Creating A Conscious Business: Simple Practices To Help Implement A Business That Feels Good

Published in Forbes:

In my role as an HR professional, integrated life and business coach, and entrepreneur, I am often called to guide organizations and clients to a more conscious way of living and being. What does it mean to be a conscious business and person, and what are the easy steps we can take to practically achieve this?

People are always evolving and changing, and for this reason, they want to work for organizations that do the same and exist to make a difference. Therefore, we realize that organizational health is as important as organizational wealth. A conscious business is, according to author and leadership development advisor at Google Fred Kofman, Ph.D., how organizations build value through values.

This illustrates the shift of organizations toward a values-based, conscious business model that benefits both the employees and the environment. For leaders aiming for this, here are a few simple practices.

1. Create a culture of health and wellness.

In my opinion, there is no activity that brings people together and emits positive energy, good endorphins and the right chemicals better than team sports within a workplace. It is a bonding activity that provides healthy competition and enables people to connect and come together. Having tournaments and team challenges should be part of the health and wellness programming of an organization, as it cultivates an engaged workforce and creates healthier habits at the same time. Brain health is important, and sports can play a huge role in the productivity and health of a workforce.

2. Connect in a collaboration room.

Collaboration rooms are fun spaces where people connect and play. It is in these rooms where co-workers can switch off and build social connections with each other. The better the connection and collaboration-building, the better people work with each other. A collaboration room should include games, a coffee or refreshment bar, and a place to have meaningful conversations.

A Gallup survey asked whether workers have a best friend at work and revealed how important it was to employee performance to have that friendship. Spaces like collaboration rooms are where friendships at work are able to be created.

3. Connect through food and sharing of experiences.

Every quarter, my company celebrates with a potluck where we choose different themes and people share parts of their cultures and memories with us through the bonding experience of food. They bring dishes according to their cultures and explain what the dishes mean to them. This enables connection, and at the same time, we share our recognition awards. Nobody I know of has been sad around shared food and memories at work, and it creates a great bonding and connection experience.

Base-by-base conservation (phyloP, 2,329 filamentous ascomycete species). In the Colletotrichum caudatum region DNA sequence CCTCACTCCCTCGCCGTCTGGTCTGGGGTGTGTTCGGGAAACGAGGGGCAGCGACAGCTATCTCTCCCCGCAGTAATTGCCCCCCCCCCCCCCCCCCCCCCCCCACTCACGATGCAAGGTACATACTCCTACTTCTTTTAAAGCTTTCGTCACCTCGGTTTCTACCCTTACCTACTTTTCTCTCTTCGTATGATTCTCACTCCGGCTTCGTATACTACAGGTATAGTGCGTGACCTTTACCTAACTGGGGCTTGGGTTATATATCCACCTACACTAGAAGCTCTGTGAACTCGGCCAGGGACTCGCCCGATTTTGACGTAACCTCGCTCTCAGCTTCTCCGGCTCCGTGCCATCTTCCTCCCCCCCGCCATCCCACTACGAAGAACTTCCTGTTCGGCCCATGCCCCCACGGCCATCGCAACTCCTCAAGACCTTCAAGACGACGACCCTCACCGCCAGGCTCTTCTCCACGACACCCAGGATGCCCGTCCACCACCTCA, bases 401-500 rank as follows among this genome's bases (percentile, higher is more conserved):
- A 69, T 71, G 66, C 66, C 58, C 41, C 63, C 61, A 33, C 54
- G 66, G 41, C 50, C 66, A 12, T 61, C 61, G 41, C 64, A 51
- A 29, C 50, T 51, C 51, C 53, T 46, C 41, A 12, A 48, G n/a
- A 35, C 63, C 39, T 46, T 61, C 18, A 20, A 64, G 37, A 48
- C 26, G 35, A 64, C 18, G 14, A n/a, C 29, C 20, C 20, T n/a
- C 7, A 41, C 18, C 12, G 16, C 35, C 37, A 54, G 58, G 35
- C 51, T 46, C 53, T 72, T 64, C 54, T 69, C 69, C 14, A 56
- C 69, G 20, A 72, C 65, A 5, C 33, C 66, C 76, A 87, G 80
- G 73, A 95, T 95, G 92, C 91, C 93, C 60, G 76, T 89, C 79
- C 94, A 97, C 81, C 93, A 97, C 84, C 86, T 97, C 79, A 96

4. Give back to charities, and do good in the community.

Whether it is by donating money to a worthy cause or collecting donations to feed the hungry, a business that places charity and paying it forward as a priority is usually a conscious business. It sends out a message that community is important. We cannot exist alone and in isolation; our community is a part of us. Giving back also makes people feel good that they are donating and sharing with something bigger than themselves.

5. Do business with other conscious businesses.

Building a conscious business is also about the integrity of who we work with and who we do business with. Spending time with stakeholders of ethical businesses who give back imparts the same or similar standards on our own business. Who we spend our time with is important, and this shows that we take our business seriously — and it is not only about profits.

6. Spend time on mindfulness.

Being busy used to be glorified in organizations. However, building time within the day for people to be mindful and breathe is just as important. Thinking and “just being” more helps enhance thinking patterns and brain waves for creativity. Whether this is something you create in the organization through classes or as a practice as a manager or practitioner, an appreciation for mindfulness promotes health and well-being in the organization. Known benefits of meditation and mindfulness include less stress, less reactivity, more creativity and improved focus, to mention a few. This practice contributes to renewed energy and drive among employees.

7. Develop a culture of learning and curiosity.

Creating a culture of learning and curiosity makes it possible for us to learn from our mistakes, ask questions that are important for our business and ourselves and learn what to do differently within our practices toward our customer, each other and ourselves. This deep inquiry shifts people toward willingness to learn from each other.

If we can improve our own practices by just 1% every day, whether through self-care or professional care, then we would have an improvement of 365% for the year. If we compound that amount by all the people in the organization, we would see an organization in which people have improved astronomically. Organizations can encourage this by creating lunch and learns and learning hubs or circles.

8. Make meetings productive.

Meetings can come at an extreme cost in terms of time and resources. We need to look at different ways of doing meetings. Before each meeting, ask, “What is our intention together? What are the key things we want to achieve?” Send out agendas beforehand so people can prepare. Meetings should be creative generation think tanks and short spaces to determine whether we have implemented what we needed.

In many of my clients and organizations, I have witnessed shifts catalyzed by these behaviors that not only increased business performance, but also increased business health. If you want to run a conscious business, you need to be as integrated as possible.

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